Many students approach introductory-level courses with a certain hesitancy.  You are paying a considerable amount of tuition money and, not unreasonably, you may wonder what the educational benefits of these introductory courses are. With the Community Action Project you will gain significant knowledge and important skills – making it, in the view of most students who have participated in the Project, well worth the effort you put into it.  Let me explain.


Anthropology, at its best, helps you understand how life is lived around the world.  People diverge in all sorts of ways – in their beliefs and behaviors.  Anthropology helps you better understand what forms these differences take and the various contexts that shape them. The Community Action Project teaches you skills that are critical for a meaningful life and a successful career following graduation.  It has two main goals: (1). Helping students constructively engage with those who hold different views than themselves Many teachers talk in general terms about the value of engaging with people who hold different views than they do. The Community Action Project provides specific ways for doing this you so you can work with them on resolving common problems together.  (2). Helping students become more effective writers.  Despite the importance placed on effective writing in college, it is often open to question whether most college graduates have significantly improved their writing during their four years of college.  Instead of the usual approach – of different teacher suggesting different ways for writing well – the Community Action Project empowers students to develop their own internal standards for what constitutes good writing.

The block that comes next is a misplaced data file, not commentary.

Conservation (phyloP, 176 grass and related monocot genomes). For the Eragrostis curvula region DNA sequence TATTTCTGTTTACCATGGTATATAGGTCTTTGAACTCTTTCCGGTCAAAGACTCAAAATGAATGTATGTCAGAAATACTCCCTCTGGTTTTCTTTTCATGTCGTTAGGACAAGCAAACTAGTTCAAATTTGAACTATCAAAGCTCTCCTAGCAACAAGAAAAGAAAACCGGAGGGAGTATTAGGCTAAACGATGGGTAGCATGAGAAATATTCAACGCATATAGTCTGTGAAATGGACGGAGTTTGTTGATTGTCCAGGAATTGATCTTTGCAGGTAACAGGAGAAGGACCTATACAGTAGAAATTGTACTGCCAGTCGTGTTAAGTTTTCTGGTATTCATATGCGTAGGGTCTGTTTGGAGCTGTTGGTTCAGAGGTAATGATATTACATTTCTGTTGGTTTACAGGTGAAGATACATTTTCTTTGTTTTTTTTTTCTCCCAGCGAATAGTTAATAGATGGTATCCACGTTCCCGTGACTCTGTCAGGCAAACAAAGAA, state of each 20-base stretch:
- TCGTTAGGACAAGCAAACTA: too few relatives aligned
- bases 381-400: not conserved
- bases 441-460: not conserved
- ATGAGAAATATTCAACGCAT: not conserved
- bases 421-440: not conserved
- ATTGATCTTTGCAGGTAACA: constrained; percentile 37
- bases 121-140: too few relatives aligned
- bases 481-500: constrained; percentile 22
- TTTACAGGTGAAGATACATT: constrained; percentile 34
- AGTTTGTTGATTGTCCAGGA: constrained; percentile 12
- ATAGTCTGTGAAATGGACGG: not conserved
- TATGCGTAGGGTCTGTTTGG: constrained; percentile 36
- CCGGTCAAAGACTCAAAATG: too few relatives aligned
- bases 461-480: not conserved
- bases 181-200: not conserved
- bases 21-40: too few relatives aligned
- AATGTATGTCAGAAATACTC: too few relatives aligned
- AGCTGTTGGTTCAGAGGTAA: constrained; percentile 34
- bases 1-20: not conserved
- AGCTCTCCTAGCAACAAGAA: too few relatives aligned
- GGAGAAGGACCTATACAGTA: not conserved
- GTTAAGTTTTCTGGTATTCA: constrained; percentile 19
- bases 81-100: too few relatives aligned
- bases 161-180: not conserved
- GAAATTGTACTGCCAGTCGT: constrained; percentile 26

On the negative side, the project costs $15.  On the positive side, the project not only helps you develop the critical skills noted above, but you are also given two books free.  One, Why a Public Anthropology?, provides important insights on how to navigate college so, when you are graduated, you feel you have gained more than a certificate, more than the appearance of an education.  You will have gained important skills needed in life.  The other, the Intellectual Roots of Key Anthropologists, uses autobiographies by some of the field’s most prominent scholars to help students gain a personal sense of anthropology.


The project takes roughly three hours over a two-week period outside of class.  It is done online.  Each semester between 10 and 20 schools from across North America participate in the project.  During the first week, you will all write stories regarding how to find “common ground” with people who disagree with you on a particular issue. During the second week, you will evaluate the stories written by other students whose positions, may or may not, diverge from yours.  Reading what other students from across North America write, provides much food for thought.  Equally importantly, grading these stories for their clarity and effectiveness helps you consider how to write more effectively yourself.  You internalize what you feel are the components of good writing.


If you have any questions, feel free to contact: